Loss Survivor division
I am Vanessa McGann, PhD., chair of the Loss Division of AAS, and I'd like to tell you a bit about what AAS means to me, what the division does, and why I would be so, so grateful to you if you would participate in Giving Tuesday on behalf of survivors of suicide loss.
When my sister took her life in 2004, I was broken, scared and confused. With two small children and a full-time psychotherapy practice, feeling the brunt of the stigma of suicide, I was truly unsure that I could go on. Luckily, I learned about AAS and attended the annual conference not six months after her death. There, I met loss survivors who had come before me, who had strong shoulders for me to lean on and wise words for me to hear. By the time I flew home from the conference, I felt I had a home and a purpose, and my wounds began to heal. I have attended the conference every year since. I look forward to seeing some of those very same friends I made in 2005 and I treasure the opportunity to welcome newly bereaved with my now strong shoulders and wise words. It is a sad but beautiful cycle to behold; for until we have a world without suicide, what we need is a world that will bring solace to the bereaved.
The Loss Division of AAS is busy working to support individuals, families, and communities grieving suicides. Currently, we are planning our annual Healing After Suicide Conference, which will be held in Denver April 27, 2019, and is co-sponsored with TAPS
and AFSP. The aim of the conference is to equip those newly bereaved on their healing journey with tools and hope. In addition, it serves as place where those further along in their grief come together as friends and colleagues to plan and strategize on ways to increase resources and support to those bereaved by suicide. Many members of the AAS Loss Division served in the National Action Alliance's Survivor of Suicide Loss Task Force, created the National Guidelines (https://theactionalliance.org/sites/default/files/inline-files/NationalGuidelines.pdf), and are now turning toward making recommendations from those guidelines a reality. We are developing postvention trainings, so that clinicians can learn how to support suicide loss survivors and communities can learn to lessen the impact of suicide loss. We are outreaching to survivors, letting them know of resources and helping them develop their own goals. And we are supporting clinicians who have lost clients and loved ones to suicide so that, in turn, we can help to educate the field in best prevention and postvention practices.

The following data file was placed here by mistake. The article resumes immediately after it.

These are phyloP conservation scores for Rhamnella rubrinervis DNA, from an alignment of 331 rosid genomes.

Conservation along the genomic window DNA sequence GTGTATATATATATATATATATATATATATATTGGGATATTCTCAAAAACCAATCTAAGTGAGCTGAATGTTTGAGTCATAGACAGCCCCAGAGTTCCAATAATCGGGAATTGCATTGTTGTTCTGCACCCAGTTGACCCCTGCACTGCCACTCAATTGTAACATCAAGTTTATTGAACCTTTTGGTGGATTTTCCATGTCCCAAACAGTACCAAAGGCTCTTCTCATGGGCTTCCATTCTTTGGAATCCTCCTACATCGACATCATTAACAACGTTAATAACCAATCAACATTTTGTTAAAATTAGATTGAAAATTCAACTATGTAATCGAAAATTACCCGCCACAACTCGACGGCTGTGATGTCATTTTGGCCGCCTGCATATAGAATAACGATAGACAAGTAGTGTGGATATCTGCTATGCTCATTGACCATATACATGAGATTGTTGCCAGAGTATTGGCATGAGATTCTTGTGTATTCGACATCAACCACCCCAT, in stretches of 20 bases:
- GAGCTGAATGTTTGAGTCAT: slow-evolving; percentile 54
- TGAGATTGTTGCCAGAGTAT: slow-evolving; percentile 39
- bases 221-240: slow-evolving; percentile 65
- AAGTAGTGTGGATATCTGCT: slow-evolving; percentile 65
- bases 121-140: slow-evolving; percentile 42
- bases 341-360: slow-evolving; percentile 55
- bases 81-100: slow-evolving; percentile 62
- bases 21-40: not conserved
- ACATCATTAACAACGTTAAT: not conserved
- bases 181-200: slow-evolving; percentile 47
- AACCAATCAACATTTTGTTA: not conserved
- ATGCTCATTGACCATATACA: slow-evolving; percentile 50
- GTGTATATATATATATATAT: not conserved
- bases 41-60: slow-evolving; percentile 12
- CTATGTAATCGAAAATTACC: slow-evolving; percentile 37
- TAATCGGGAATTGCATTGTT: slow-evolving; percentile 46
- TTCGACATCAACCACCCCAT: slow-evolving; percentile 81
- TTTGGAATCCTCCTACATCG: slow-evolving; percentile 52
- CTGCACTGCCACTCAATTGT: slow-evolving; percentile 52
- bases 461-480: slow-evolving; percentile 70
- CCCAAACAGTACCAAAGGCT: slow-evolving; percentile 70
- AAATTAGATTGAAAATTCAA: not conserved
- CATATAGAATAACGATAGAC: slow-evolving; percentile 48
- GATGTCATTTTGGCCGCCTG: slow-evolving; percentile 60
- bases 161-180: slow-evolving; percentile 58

And we have so many more goals! We want to lower the admission cost for the annual conference so that it can reach, touch and help more new loss survivors. We want to increase our outreach to diverse groups so that our resources can reach more communities. We want to create retreats for both the newly bereaved as well as veteran change makers to provide them with the opportunity to network, heal and thrive. We want to create desperately needed materials for those raising children in the wake of a suicide, trainings so that first responders can more adequately and sensitively respond to survivors, a website which can be a hub for all resources pertinent to grieving a suicide, and much much more. But we need your help.
I wish the rates of suicide were not on the rise. I wish the stigma that loss survivors face was a thing of the past. I wish the resources were in place for loss survivors everywhere to get the help they need when, where and how they want it. I wish you would consider giving to this amazing organization so that we can make these wishes come true.